A sense of ‘dystopia’ is driving audiences to talk radio: Nine

Former Editor & Content Director

Talk radio’s importance to listeners, and its recent ratings success, can be somewhat attributed to a growing sense of “dystopia” in Australian society.

Research by Nine Radio which spanned more than 200 video blogs, 20 hours of face-to-face conversations and over 1,00o survey respondents from both talk radio and commercial FM listeners, found “2020’s dystopia, loneliness and lack of substance in human connections has created a connection deficit among Australians”.

This caused people to turn to talk radio as an antidote, Nine said, with 49% feeling more connected, and 55% feeling more involved and stimulated from listening.

“There are three cultural tensions that we’ve seen building that we think can help explain why talk radio is playing such an important role for many Australians,” Andy Moore, strategy director at The Lab, said in unveiling the research.

“The first big cultural tension is the dystopia of today. In Australia, many events over the past year have contributed to people feeling like things are getting out of control. We’ve had bushfires, a pandemic, border closures, and now we’re in the midst of a recession…

Nine Radio research on why people listen to talk radio

“But this tension was building long before 2020 hit. In 2019, two-thirds of Australians told us they believe things couldn’t keep going along the same way.

“The result of this loss of control has left many of us feeling anxious, fearful and, at times, overwhelmed.”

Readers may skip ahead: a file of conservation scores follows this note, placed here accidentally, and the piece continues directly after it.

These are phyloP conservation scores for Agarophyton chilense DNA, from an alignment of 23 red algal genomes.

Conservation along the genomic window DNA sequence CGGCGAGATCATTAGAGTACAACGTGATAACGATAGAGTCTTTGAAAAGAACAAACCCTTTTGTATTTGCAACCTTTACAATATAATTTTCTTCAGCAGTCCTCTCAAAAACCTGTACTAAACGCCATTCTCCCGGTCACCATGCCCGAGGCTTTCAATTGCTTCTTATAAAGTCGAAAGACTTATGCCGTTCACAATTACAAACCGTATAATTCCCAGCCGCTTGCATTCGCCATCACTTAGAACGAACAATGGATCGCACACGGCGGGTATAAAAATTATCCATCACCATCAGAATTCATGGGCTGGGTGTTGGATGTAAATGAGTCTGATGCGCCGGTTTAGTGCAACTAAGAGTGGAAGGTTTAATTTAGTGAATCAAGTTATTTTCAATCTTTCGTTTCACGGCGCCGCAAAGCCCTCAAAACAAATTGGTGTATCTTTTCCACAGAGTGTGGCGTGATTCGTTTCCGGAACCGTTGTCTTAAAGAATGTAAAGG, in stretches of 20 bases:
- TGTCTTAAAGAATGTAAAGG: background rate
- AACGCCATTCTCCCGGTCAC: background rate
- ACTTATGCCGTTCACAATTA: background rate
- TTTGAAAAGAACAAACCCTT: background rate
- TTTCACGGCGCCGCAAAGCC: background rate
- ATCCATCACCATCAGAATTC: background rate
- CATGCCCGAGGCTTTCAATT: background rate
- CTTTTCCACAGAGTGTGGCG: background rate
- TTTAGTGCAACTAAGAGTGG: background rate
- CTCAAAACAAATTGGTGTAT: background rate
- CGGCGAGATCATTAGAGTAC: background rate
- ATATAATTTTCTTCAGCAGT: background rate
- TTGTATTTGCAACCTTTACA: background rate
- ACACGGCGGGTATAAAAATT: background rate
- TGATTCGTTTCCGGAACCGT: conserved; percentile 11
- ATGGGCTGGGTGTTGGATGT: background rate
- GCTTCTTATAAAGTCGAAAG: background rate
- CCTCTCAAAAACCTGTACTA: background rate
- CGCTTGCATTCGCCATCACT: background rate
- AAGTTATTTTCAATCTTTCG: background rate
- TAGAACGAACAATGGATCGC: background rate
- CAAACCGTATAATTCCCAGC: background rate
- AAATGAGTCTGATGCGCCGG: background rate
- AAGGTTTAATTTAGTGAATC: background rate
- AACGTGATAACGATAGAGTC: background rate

Beth van Koesveld, Nine’s cultural insights manager, said these feelings had been somewhat counteracted by talk radio, which helped listeners feel “calmer and more in control”. 

The profile of talk radio listeners, according to Nine Radio research

Talk radio also, she said, opened up people’s minds, rather than the popular belief that it attracted close-minded listeners.

“It’s honest because it’s an open forum. They like that the discussion is out in the open – it’s not being manipulated or controlled. What was interesting from the research was that some people spontaneously were talking about the idea of ‘echo chambers’, and said that they’re actually using talk radio as a way to break out of them, to check their own biases, to qualify their opinions – ‘Why do I think what I think? Am I being fair? Is there more to it than that?’,” she said.

“They’re also, quite a broad church, and possibly even more so than we were expecting. Some are progressive – about one in four in them have progressive social views. Some of them are conservative. Some are sticking more to a narrow range of news sources, and others are seeking out a wide-range of sources. They have a balance between the different providers.

“Some are listening to be actively challenged, and to hear from people they disagree with. Some are looking more for validation from people who share their views, and many want both of those things. It’s a real mixed bag. Who knew?”

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